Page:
It’s a populist measure that will help Sharan Burrows keep her job, I reckon.

    • I think most people understand that pay is structured differently for part-time vs casual vs full-time workers anyway, TimT, so I very much doubt that will be an issue. The published pay merely needs to include the loadings and the annual income as well as the hourly rate/weekly salary for full comparison.
      As to how different companies structure their work groups and pay scales, surely that’s another one that most people already know? In any case, Company A are hardly going to be taken to court for discrimination because they pay their data-entry clerks less than Company B, unlike the situation where people are comparing pay scales within the one company.

  5. I guess this sort of relates to TigTog’s #4 comment. Men tend to overestimate their abilities and skills, women and disabled people, non-white people, people from the “wrong” suburb tend to underestimate theirs. Also, women who assertively bargain like men do may be seen as aggressive and unfeminine, which could lead to them not getting the position or a promotion.
    I think I recall that women who are employed under collective bargaining agreements were paid more than women who aren’t. Figures.
    Tim #5, if the economy and competition depends upon women and other “minorities” being paid less, the the economy and competition suck. Badly. I speak as someone who has a reasonable chance of being paid less than a man would be for a similar, or even the same job, because I am a woman.
    Here is a suggestion: in the interest of competition and the economy, lower the wage that men receive for a job to whatever women receive for doing a similar job. The snark in me says that this would only be fair, because men do tend to be (over)valued more than women, and do tend to overestimate their abilities.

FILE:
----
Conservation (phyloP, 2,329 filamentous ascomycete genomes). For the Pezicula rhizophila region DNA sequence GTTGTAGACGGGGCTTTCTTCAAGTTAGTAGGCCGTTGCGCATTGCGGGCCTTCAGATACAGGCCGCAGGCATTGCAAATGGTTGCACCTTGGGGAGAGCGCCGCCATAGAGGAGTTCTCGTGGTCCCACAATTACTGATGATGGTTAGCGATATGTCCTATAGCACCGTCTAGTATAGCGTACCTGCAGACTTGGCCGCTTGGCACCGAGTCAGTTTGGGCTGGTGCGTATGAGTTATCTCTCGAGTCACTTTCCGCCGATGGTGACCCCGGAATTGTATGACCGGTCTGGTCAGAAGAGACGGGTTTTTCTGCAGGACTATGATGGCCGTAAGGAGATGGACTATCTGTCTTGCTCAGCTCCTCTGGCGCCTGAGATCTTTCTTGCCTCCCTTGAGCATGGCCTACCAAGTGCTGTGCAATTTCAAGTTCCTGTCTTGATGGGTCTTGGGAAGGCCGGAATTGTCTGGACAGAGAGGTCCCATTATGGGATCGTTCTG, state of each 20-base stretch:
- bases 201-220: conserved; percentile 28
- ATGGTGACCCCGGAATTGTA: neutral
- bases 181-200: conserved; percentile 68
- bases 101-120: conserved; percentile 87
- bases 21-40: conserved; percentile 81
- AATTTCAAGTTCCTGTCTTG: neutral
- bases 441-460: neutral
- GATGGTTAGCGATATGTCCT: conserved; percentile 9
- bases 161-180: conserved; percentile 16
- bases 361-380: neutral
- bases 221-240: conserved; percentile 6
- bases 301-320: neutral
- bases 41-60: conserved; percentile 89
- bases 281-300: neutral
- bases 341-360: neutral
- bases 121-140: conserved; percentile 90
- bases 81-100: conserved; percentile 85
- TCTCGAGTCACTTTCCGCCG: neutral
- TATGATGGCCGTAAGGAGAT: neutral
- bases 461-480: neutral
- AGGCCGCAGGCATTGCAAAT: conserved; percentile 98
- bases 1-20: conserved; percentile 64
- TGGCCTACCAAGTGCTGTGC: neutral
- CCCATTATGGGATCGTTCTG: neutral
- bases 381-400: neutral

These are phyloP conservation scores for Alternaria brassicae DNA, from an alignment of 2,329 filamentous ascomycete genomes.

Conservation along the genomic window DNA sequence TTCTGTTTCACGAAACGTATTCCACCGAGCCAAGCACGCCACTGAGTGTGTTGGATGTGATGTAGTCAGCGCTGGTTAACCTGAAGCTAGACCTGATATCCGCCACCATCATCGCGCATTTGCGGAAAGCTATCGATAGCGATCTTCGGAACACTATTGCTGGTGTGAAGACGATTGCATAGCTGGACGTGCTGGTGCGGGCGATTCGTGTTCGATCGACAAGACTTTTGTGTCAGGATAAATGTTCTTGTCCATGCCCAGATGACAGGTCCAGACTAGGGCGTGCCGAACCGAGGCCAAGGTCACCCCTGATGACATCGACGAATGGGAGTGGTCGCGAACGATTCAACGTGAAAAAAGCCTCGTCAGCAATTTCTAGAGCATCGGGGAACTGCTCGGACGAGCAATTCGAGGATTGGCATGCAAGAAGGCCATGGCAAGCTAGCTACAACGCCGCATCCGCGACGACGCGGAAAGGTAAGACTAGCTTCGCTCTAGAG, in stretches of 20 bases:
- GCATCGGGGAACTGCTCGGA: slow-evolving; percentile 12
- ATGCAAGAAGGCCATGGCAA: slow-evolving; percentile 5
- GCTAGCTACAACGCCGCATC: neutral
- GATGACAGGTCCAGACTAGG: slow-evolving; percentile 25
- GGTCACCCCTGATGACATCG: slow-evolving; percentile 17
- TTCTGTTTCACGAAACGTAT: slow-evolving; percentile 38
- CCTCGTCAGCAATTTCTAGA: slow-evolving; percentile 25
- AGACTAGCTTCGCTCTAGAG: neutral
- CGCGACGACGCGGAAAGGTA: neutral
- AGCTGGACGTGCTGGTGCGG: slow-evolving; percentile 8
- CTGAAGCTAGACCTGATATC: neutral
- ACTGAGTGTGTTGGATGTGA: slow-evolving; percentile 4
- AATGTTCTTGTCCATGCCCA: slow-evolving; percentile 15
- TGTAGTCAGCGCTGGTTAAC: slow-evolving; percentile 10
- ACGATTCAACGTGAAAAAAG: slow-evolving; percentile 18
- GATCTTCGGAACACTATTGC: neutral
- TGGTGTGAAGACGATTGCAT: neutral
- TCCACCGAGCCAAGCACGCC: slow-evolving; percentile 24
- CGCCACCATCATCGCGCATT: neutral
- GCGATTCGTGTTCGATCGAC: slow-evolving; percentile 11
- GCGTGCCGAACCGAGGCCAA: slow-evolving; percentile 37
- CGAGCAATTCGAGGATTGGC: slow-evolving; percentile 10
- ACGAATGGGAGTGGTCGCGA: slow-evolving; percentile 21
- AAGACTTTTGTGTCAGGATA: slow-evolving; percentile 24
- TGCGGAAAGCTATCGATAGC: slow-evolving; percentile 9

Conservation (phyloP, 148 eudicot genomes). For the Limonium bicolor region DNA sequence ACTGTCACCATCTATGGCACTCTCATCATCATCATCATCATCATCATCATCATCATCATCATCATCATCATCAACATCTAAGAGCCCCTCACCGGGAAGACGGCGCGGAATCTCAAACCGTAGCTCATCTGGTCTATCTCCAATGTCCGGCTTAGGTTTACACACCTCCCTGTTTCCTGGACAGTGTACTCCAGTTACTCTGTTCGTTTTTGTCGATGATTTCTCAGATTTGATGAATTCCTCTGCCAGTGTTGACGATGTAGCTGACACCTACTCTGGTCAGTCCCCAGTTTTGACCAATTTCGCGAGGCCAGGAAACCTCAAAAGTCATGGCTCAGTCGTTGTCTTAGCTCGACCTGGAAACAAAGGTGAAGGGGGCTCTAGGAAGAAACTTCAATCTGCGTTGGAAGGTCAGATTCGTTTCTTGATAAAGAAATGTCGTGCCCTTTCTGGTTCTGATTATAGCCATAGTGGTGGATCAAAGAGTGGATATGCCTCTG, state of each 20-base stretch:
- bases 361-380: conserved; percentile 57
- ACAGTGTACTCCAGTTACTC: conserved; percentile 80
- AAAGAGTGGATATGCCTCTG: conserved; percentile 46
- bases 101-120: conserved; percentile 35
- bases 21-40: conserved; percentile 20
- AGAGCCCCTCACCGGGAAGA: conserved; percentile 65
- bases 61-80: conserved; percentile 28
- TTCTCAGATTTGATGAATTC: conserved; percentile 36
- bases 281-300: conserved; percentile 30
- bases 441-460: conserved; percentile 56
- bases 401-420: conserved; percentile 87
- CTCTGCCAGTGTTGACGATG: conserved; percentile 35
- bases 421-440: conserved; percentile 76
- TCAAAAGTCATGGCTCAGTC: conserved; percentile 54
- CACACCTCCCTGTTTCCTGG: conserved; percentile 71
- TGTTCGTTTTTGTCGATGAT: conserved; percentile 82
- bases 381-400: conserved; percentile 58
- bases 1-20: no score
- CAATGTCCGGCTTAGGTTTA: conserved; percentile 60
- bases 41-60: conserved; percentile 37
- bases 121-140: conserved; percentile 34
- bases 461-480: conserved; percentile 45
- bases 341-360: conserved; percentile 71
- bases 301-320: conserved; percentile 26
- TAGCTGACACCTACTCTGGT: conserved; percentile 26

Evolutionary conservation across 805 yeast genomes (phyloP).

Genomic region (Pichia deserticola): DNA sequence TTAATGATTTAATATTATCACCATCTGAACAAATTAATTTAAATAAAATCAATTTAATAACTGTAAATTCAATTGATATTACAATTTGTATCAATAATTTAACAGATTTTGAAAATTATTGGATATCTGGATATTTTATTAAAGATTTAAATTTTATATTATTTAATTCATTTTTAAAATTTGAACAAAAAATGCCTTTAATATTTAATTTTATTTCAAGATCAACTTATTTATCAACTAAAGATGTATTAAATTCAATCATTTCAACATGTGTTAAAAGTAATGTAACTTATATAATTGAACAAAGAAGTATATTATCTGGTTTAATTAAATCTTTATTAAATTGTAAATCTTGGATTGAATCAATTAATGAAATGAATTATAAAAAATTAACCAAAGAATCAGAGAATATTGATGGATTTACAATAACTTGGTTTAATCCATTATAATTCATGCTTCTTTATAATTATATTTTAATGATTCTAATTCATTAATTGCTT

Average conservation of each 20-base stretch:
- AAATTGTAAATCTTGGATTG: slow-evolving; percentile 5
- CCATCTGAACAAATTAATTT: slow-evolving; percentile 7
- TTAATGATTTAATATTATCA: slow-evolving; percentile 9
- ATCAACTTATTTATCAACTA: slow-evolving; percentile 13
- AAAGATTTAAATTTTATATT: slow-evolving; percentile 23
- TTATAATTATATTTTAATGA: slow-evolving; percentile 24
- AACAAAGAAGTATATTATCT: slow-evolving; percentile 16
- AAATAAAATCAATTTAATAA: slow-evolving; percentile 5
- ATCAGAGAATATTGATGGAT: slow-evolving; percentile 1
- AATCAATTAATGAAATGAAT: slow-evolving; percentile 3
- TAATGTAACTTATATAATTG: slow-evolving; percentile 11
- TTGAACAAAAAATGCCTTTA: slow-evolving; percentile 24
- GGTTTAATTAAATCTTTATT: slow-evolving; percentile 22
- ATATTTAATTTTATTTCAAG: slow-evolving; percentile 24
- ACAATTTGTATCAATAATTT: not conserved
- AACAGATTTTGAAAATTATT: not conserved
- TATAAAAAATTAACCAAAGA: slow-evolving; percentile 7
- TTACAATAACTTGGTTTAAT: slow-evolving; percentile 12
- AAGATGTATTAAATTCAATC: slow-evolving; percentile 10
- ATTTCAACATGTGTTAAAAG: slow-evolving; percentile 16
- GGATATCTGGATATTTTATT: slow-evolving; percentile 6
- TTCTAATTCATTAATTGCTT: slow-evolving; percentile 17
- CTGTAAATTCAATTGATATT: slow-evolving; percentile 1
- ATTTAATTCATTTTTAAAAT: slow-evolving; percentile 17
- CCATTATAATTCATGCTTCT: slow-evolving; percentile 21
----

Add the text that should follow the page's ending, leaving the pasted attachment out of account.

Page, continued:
But I wonder, how likely is the scenario you outline likely to happen? What would be the cost/benefits involved for companies to do that on a large scale, as opposed to say, merely headhunting the occasional skilled or professional worker who is exceptionally good at what they do?

  6. I’d love to see this happening. I’d also love to see it extended to the temporary employee business. Then again, I’ve been employed as a temp before, and I’ve been burned. I can remember my second ever temp job as a helpdesk employee, and the rate the temp company were offering me per hour was less than I’d previously earned as a 17 year old working checkouts on a casual basis. It was also about half the amount they were charging the organisation they’d placed me with. Fortunately, the temp firm had been so eager to have me placed they’d started me without getting me to sign any of their paperwork, and the organisation I was actually doing the work for moved fast and signed me up as a temp employee on their payroll. But ever since, I’ve been suspicious when I’ve heard comments like “oh, but the employers can’t afford to pay more than $X” (where $X is inevitably lower than the minimum hourly rate I mention) from any temp recruiter. To be honest, I preferred the checkout work – at least there I knew I was getting paid an award rate, I knew what the award rate was, and I knew what my entitlements were as well.